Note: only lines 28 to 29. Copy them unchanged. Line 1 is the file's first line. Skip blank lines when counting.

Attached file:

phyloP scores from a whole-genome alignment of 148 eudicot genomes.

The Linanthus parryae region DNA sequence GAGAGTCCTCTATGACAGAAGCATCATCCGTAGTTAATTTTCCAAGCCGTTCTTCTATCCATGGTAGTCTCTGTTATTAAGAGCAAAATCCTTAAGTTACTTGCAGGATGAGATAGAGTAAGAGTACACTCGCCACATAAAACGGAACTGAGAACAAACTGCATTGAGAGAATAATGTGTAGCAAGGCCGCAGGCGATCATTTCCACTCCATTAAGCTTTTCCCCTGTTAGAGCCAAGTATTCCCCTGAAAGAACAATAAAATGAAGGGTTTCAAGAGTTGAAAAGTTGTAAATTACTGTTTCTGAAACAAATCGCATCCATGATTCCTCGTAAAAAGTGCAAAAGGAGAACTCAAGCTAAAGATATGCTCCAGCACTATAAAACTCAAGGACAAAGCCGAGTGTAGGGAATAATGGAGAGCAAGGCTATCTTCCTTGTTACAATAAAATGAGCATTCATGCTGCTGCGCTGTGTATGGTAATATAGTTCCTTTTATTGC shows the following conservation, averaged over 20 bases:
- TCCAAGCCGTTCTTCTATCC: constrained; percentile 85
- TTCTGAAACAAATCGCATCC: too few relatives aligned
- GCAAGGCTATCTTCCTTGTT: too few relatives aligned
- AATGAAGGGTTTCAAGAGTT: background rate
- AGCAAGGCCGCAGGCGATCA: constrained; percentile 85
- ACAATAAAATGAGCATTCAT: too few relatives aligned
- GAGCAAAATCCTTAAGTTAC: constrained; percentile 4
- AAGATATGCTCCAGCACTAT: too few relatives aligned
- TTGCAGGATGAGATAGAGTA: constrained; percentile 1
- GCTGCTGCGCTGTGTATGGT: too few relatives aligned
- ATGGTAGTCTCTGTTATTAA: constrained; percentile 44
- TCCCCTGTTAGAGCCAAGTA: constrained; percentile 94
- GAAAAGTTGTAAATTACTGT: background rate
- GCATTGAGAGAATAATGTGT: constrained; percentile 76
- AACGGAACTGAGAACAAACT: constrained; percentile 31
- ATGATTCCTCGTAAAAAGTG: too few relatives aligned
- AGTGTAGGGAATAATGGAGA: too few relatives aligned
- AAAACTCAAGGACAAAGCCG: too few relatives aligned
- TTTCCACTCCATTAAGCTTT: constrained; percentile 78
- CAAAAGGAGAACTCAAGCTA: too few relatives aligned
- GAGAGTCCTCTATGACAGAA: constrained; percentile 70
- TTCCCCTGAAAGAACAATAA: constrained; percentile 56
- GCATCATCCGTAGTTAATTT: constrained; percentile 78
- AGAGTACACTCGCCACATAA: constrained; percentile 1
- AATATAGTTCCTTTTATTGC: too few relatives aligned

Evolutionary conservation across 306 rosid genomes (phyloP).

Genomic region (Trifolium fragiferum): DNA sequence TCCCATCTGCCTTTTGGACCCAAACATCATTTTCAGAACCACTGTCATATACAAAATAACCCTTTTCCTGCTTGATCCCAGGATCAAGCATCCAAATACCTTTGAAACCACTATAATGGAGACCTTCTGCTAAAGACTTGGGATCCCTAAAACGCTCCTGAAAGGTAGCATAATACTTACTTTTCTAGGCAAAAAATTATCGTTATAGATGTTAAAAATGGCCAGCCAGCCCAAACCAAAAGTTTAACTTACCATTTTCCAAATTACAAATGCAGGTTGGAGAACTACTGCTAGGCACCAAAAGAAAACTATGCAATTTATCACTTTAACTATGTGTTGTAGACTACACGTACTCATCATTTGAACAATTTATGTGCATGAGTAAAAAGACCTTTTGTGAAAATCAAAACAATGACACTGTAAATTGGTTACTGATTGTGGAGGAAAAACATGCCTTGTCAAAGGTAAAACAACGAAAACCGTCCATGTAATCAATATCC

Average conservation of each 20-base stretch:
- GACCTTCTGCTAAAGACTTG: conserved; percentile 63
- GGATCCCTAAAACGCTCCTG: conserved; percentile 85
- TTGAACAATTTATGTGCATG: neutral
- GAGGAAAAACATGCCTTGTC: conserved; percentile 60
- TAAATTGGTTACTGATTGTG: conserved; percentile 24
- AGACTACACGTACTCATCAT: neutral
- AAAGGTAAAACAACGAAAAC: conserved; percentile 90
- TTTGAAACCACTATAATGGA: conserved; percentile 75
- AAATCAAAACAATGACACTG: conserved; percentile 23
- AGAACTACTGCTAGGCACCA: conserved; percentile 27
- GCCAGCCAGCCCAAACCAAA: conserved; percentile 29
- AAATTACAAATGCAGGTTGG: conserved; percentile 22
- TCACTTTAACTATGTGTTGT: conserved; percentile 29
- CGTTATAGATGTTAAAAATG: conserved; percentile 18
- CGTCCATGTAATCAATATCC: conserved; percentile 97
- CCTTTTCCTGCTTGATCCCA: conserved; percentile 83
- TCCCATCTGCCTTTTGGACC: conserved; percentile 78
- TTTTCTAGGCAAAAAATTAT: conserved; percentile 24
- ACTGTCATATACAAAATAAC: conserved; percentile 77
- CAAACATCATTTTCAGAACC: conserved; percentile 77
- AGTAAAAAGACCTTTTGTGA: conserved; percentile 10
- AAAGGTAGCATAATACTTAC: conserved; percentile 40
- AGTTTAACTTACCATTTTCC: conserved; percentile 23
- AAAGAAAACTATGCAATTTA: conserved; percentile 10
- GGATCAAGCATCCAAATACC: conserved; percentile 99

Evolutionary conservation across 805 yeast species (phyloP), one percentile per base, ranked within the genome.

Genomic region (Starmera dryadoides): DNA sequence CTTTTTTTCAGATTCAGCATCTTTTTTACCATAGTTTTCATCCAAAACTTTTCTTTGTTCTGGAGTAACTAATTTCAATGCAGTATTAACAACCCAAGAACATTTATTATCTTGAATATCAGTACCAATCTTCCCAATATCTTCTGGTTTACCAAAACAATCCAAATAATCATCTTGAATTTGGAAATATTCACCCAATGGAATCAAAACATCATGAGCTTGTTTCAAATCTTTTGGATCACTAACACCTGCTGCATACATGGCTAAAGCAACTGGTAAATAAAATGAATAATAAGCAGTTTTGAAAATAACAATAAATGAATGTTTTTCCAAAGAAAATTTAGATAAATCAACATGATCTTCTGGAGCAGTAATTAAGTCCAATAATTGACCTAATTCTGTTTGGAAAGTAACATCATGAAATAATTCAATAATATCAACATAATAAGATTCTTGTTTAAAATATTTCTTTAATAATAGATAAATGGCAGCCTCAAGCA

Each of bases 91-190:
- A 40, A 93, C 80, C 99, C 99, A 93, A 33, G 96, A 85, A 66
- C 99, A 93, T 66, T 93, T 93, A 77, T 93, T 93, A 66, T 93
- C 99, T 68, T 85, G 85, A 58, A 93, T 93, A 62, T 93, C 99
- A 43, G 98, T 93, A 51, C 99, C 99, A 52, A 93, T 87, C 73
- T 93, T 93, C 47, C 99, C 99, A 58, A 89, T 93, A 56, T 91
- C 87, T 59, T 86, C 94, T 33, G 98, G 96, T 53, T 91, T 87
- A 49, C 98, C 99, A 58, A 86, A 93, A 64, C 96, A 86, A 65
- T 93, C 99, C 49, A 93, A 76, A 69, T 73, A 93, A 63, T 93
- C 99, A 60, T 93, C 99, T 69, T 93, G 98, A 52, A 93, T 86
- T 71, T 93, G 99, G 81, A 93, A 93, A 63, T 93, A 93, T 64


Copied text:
Evolutionary conservation across 306 rosid genomes (phyloP).

Genomic region (Trifolium fragiferum): DNA sequence TCCCATCTGCCTTTTGGACCCAAACATCATTTTCAGAACCACTGTCATATACAAAATAACCCTTTTCCTGCTTGATCCCAGGATCAAGCATCCAAATACCTTTGAAACCACTATAATGGAGACCTTCTGCTAAAGACTTGGGATCCCTAAAACGCTCCTGAAAGGTAGCATAATACTTACTTTTCTAGGCAAAAAATTATCGTTATAGATGTTAAAAATGGCCAGCCAGCCCAAACCAAAAGTTTAACTTACCATTTTCCAAATTACAAATGCAGGTTGGAGAACTACTGCTAGGCACCAAAAGAAAACTATGCAATTTATCACTTTAACTATGTGTTGTAGACTACACGTACTCATCATTTGAACAATTTATGTGCATGAGTAAAAAGACCTTTTGTGAAAATCAAAACAATGACACTGTAAATTGGTTACTGATTGTGGAGGAAAAACATGCCTTGTCAAAGGTAAAACAACGAAAACCGTCCATGTAATCAATATCC